How Long Is The Nafta Agreement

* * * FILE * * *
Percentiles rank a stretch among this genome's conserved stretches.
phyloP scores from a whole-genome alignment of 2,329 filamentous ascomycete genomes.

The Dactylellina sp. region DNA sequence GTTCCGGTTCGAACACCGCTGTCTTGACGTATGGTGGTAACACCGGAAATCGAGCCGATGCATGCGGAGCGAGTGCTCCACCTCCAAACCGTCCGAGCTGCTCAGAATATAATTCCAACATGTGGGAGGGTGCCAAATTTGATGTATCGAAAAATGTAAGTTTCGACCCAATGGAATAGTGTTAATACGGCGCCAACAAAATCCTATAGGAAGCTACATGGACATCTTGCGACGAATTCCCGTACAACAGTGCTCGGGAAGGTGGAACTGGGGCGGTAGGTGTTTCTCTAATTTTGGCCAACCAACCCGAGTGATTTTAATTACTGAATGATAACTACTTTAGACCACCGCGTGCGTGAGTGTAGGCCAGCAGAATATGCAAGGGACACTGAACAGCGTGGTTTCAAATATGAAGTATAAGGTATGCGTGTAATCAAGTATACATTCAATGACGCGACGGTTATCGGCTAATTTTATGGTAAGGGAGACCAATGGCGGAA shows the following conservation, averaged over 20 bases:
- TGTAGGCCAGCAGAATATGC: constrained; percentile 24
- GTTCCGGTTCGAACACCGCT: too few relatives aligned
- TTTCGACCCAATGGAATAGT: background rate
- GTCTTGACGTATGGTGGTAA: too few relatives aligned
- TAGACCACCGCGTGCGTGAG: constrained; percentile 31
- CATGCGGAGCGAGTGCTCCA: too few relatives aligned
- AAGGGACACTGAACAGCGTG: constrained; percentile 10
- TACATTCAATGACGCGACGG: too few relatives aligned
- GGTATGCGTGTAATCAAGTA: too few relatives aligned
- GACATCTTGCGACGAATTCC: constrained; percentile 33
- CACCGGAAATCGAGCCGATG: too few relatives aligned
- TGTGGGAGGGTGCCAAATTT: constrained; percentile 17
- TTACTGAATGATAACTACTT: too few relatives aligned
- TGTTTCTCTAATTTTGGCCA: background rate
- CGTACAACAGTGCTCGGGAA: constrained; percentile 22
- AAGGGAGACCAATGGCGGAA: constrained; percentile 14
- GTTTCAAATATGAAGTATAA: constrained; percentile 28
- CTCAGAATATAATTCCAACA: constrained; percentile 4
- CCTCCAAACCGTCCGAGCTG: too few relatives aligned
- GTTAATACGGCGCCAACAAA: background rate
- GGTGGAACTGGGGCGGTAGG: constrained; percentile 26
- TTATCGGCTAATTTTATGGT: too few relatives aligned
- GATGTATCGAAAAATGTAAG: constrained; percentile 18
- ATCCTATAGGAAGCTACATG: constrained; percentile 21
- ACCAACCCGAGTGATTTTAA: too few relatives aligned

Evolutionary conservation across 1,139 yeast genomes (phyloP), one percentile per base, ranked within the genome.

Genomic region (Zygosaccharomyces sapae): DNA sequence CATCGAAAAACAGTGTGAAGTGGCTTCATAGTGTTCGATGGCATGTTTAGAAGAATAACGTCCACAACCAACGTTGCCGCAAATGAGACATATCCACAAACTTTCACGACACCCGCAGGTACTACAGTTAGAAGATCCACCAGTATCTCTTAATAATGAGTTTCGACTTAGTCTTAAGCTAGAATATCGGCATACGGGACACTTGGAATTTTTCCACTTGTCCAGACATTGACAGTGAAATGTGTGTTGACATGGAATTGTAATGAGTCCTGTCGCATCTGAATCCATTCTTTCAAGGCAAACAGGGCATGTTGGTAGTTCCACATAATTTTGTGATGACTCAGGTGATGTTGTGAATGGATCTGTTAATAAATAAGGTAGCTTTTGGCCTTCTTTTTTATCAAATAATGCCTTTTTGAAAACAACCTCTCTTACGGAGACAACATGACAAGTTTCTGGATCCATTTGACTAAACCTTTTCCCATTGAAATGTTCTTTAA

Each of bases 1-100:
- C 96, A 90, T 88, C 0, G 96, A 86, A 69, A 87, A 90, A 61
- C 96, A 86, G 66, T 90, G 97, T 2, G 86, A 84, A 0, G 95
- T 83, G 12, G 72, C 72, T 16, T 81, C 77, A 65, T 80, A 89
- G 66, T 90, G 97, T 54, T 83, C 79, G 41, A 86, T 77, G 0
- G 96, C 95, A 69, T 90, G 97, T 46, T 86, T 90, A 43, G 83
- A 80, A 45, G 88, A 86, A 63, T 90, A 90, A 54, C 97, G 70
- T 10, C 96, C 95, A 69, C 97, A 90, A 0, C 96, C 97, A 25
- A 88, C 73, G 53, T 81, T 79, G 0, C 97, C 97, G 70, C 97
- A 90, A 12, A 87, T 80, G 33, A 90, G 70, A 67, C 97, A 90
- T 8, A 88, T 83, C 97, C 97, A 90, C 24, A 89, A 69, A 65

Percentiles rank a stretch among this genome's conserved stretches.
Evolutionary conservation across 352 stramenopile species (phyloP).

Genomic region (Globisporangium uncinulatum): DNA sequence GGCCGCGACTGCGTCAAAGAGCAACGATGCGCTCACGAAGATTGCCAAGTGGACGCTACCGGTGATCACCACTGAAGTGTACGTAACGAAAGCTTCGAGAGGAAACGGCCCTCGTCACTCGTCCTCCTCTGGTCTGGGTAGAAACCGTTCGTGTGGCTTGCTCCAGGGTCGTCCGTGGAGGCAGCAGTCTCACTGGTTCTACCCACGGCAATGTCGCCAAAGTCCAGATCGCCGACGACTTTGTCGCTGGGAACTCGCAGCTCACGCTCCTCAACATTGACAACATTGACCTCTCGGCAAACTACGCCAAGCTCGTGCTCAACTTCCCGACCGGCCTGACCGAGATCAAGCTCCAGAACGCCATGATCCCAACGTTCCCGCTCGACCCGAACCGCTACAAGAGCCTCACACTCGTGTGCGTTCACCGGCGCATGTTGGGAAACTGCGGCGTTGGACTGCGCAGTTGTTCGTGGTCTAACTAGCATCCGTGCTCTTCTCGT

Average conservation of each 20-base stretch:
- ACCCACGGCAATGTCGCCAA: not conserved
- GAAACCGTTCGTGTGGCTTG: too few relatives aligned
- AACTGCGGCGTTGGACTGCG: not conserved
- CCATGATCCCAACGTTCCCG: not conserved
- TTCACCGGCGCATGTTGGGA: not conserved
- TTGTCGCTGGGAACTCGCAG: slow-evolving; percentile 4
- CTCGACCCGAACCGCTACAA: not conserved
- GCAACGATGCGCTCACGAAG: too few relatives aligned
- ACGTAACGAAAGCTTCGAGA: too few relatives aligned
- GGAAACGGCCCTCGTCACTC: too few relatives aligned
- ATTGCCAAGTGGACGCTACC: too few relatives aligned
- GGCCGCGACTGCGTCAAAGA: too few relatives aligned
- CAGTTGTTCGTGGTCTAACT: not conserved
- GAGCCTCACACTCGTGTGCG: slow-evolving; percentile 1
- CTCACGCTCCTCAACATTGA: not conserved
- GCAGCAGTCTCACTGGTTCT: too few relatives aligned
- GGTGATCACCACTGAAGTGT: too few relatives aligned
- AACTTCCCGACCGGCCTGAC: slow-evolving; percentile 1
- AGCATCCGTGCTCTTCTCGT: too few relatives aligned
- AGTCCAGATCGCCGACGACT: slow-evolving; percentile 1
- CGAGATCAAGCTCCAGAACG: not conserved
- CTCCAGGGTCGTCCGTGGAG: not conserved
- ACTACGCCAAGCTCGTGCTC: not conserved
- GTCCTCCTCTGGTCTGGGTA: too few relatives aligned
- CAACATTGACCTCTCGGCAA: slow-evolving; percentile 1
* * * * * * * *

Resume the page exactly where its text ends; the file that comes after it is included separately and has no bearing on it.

A study published in the August 2008 edition of the American Journal of Agricultural Economics found that NAFTA increased U.S. agricultural exports to Mexico and Canada, although most of the increase occurred a decade after its ratification. The study focused on the impact of phase-in periods in regional trade agreements, including NAFTA, on trade flows. Most of the increase in membership agricultural trade, recently entered into the World Trade Organization, is due to very high trade barriers prior to NAFTA or other regional trade agreements.  NAFTA has three primary dispute resolution mechanisms. Chapter 20 is the settlement mechanism for countries. It is often considered the least controversial of the three mechanisms, and has been maintained in its original form from NAFTA to the USMCA. In such cases, complaints filed by USMCA Member States against the duration of the contract would be violated.  In Chapter 19, the justifications for anti-dumping or countervailing duties are managed. Without Chapter 19, the avenue of recourse for the management of these policies would be through the national legal system. Chapter 19 provides that an USMCA body hears the case and acts as an international commercial tribunal to arbitrate the dispute. The Trump administration has attempted to remove Chapter 19 of the new USMCA text, which until now existed in the agreement. Although NAFTA has not kept all its promises, it has remained in place. Indeed, in 2004, the Central American Free Trade Agreement (CAFTA) extended NAFTA to five Central American countries (El Salvador, Guatemala, Honduras, Costa Rica and Nicaragua). In the same year, the Dominican Republic joined the group in signing a free trade agreement with the United States, followed by Colombia in 2006, Peru in 2007 and Panama in 2011. The Trans-Pacific Partnership (TPP), signed on October 5, 2015, represented an extension of NAFTA to a much larger extent. After U.S. President Donald Trump took office in January 2017, he tried to replace NAFTA with a new agreement and began negotiations with Canada and Mexico. In September 2018, the United States, Mexico and Canada reached an agreement to replace NAFTA with the U.S.-Mexico-Canada Agreement (USMCA), and the three countries had ratified it until March 2020. Nafta remained in effect until the implementation of the USMCA.  In April 2020, Canada and Mexico informed the United States that they were ready to implement the agreement.  The USMCA came into force on July 1, 2020 and replaced NAFTA. In 2008, Canadian exports to the United States and Mexico totaled $381.3 billion and imports $245.1 billion.  According to a 2004 paper by University of Toronto economist Daniel Trefler, NAFTA provided Canada with a significant net benefit in 2003, with long-term productivity increasing by up to 15 per cent in the sectors that experienced the largest tariff reductions.  While the decline in low-productivity jobs has reduced employment (up to 12 per cent of existing jobs), these job losses have lasted less than a decade; Overall, unemployment has declined in Canada since the legislation was passed. Trefler commented on the compromise, saying that the crucial trade policy issue was “how free trade can be implemented in an industrialized economy so that the long-term benefits and short-term adjustment costs borne by workers and others are recognized.”  The Clinton administration negotiated an environmental agreement with Canada and Mexico, the North American Environmental Cooperation Agreement (NAAEC), which resulted in the creation of the Commission for Environmental Cooperation (CEC) in 1994.